(Visited 65 times, 1 visits today)
(Visited 65 times, 1 visits today)

Monza: the challenge to give new life to the abandoned areas

02 April, Re Quadro

According to the Monza and Brianza local newspapers, the Municipality is looking with interest at abandoned areas.

The industrial past of Monza, whose manufacturing vocation has turned to services and innovation, has left a legacy of old industrial buildings that mingle with the local real estate made of prime residential suburbs.

The Administration is intending to speed up the requalification and urban regeneration processes in order to save these areas from decline, with considerable aesthetic and safety issues. In fact, many of these old industrial buildings are located in the city centre, such as the former textile factory Pastori e Casanova.

The impressive 24,000 Sq m building is located in the central and prestigious neighbourhood of San Biagio. The complex is composed of several parts of an old industrial plant dated 1880 and an old office building that was the first to undergo the requalification. The building accommodated the representative office of the Province of Monza-Brianza, then the Lyceum Mosè Bianchi since 2016.

The owners want to preserve some parts of the old plant and demolish others that are currently in precarious conditions and that don’t represent any added value to the requalification. The property is located behind one of the most famous buildings of the city, Cappella Espiatoria, to remember the assassination of Umberto I by the anarchist Gaetano Bresci.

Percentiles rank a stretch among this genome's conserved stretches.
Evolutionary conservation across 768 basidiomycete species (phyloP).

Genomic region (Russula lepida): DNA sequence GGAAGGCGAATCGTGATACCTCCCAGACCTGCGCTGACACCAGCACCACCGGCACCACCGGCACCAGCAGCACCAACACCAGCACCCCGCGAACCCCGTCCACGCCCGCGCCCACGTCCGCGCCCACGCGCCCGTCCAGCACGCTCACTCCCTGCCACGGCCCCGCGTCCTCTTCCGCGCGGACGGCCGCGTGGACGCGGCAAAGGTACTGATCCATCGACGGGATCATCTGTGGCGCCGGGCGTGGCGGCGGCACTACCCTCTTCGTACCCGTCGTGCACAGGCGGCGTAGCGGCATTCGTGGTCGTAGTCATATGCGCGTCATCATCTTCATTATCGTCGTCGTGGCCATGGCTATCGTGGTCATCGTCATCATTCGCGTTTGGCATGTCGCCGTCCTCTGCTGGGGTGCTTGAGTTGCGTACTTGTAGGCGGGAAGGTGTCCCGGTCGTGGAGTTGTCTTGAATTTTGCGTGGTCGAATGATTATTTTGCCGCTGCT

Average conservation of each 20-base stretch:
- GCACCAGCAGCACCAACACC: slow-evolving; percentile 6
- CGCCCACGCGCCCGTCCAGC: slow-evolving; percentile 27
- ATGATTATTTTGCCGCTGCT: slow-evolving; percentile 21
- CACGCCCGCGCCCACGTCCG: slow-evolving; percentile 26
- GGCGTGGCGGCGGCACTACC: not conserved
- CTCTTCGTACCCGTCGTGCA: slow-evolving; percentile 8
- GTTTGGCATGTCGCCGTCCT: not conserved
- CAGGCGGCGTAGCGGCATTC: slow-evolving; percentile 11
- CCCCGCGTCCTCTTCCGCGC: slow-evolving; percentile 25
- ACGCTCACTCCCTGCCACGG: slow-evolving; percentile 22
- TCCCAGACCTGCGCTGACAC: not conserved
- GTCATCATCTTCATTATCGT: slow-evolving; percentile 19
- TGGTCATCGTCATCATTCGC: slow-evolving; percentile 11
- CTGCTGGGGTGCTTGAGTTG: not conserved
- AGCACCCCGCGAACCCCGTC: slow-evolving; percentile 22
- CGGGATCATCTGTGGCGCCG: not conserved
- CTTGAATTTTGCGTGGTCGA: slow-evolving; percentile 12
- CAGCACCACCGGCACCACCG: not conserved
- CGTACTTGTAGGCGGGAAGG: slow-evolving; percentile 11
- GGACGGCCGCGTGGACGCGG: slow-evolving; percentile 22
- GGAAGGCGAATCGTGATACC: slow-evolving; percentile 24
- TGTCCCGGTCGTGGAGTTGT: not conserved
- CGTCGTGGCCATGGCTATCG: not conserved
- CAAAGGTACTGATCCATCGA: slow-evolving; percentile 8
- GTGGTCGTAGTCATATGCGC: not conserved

The project had been already presented to the previous administration, and it includes the creation of residences in one of the most exclusive parts of Monza, as well as the requalification of the Nervi pavilion. According to the original project by the architect Gae Aulenti (1927-2012), the facility is meant to accommodate the city gallery, as well as conference rooms and commercial spaces such as a bookshop and a cafeteria. Moreover, the project implies also the implementation of a public parking space in an area where it’s very much needed.

The project is included in a group of requalification operations of former industrial plants that will be turned also into in cultural spaces. This may serve well a city which has a special attention to artistic phenomena and expositions, even though with some understatement.

In addition, the property is a few metres away from the complex Villa Reale, recently renovated and currently hosting a beautiful Van Dyck painting borrowed from the Capodimonte museum.

It’s certainly obvious that the administration is available to support requalification processes throughout the city, but it will take a significant marketing action to involve the local stakeholders, public as well as private, in order to ride the wave of the economic return that culture generates.

Source: Re Quadro

Translator: Cristina Ambrosi

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